A client was recently told, by her well-meaning but misguided boss, that it was time to ‘get over’ her infertility, to find some coping strategies. Little did she know how many coping strategies this woman already has in place in order to show up for her job every day, build relationships with the children of friends and family, and find joy and gratitude for the wonderful life she has – even though the fear that she may never share it with a child breaks her heart.
For her, the combination of line managing a pregnant colleague, a national lockdown, an endless stream of informal team catch ups on zoom, where the main topic was pregnancy- all whilst waiting on the results an NHS funding application that could change her life - was too much.
It took guts for her to talk to her HR manager about the arrangements that she needed to have in place in order for her to continue working, and her workplace’s response was exemplary. She has, temporarily, handed over line management duties for her pregnant colleague and, she says, she’s also ‘been given carte blanche to duck out of whatever informal online team catch-ups I want. So, this morning I didn't login and I've had one of the most productive days I've had in recent weeks. Just knowing I don't have to brace myself for those conversations every morning already feels like a weight off my shoulders. I'll dip into one or two a week (show people I'm alive) but the decision is mine.’
Seeking support in the workplace:
Records of the use of hypnosis for therapeutic purposes go back at least 6,000 years. Cave paintings have been found showing priests who appear to be in a state of trance; in ancient Egypt, people came to the sleep temples for healing and guidance; in the 18th and early 19th century the hypnotic state was utilised as a sedation tool for surgery; folk healers from indigenous cultures around the world have used elements of ritualised hypnosis in their practices for thousands of years and even Freud explored the benefits of hypnotherapy.
Hypnosis is a state of focus or concentration where awareness of your immediate surroundings is reduced, and the mind/body connection is enhanced. You naturally slip into these trance states throughout the day: when you daydream; getting worked up about something you anticipate might happen in the future, that strange feeling when you are just on the edge of sleep; losing yourself in a good movie; arriving at your destination, not really remembering your journey or when you’ve been listening to someone drone on for a long time and start to zone out.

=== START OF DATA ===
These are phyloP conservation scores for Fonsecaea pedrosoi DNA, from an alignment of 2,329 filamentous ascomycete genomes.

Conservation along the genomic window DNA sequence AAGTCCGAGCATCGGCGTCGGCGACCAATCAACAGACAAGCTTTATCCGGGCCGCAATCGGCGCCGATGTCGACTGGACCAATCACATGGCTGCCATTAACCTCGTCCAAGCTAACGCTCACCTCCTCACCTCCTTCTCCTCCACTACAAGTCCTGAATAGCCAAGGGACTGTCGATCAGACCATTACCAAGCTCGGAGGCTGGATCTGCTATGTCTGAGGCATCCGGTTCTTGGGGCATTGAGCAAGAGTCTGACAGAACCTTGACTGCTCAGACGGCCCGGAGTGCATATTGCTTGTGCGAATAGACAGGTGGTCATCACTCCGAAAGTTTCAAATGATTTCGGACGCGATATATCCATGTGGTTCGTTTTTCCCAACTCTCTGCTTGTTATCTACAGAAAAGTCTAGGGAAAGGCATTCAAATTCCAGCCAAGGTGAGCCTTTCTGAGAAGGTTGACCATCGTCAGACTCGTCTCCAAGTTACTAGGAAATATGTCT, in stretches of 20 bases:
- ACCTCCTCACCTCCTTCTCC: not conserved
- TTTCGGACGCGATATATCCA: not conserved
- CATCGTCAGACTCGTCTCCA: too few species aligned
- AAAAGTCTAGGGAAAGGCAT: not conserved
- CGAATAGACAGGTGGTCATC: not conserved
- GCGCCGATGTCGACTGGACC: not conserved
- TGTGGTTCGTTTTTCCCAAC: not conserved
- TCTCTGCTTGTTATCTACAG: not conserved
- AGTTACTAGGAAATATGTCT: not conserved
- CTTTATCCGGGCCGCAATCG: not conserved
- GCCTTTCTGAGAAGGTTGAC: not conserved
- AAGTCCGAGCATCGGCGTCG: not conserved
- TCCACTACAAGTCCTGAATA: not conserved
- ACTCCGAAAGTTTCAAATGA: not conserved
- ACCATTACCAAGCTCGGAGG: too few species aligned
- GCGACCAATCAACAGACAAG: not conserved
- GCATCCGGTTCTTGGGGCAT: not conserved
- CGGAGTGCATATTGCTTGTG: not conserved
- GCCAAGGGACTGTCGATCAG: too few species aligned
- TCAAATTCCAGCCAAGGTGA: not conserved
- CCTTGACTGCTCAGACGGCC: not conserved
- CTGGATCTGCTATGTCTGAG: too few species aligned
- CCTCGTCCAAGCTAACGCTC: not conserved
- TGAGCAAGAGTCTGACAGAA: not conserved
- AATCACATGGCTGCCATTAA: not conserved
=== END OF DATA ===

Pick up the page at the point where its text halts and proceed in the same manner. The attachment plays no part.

In the 18th Century, curiosity around hypnotic phenomena spawned a form of parlour entertainment which ultimately evolved into the stage and TV shows that we’re familiar with today.
Whilst hypnotherapy and stage hypnotists utilise the same hypnotic phenomena, your experience in the hypnotherapist’s chair will be a world away from the razmataz and mysticism we’ve come to know from the likes of Derren Brown and Paul Mackenna. Instead, this heightened state of awareness of your inner world, creates opportunities for deep healing and transformation. In the words of one of my clients, ‘I never drifted off into a trance where I was made to crow like a rooster (thanks Paul for that misconception!). Instead, the relaxation techniques enabled me to face my painful experiences in a way that wasn’t overwhelming and actually made me feel quite refreshed.’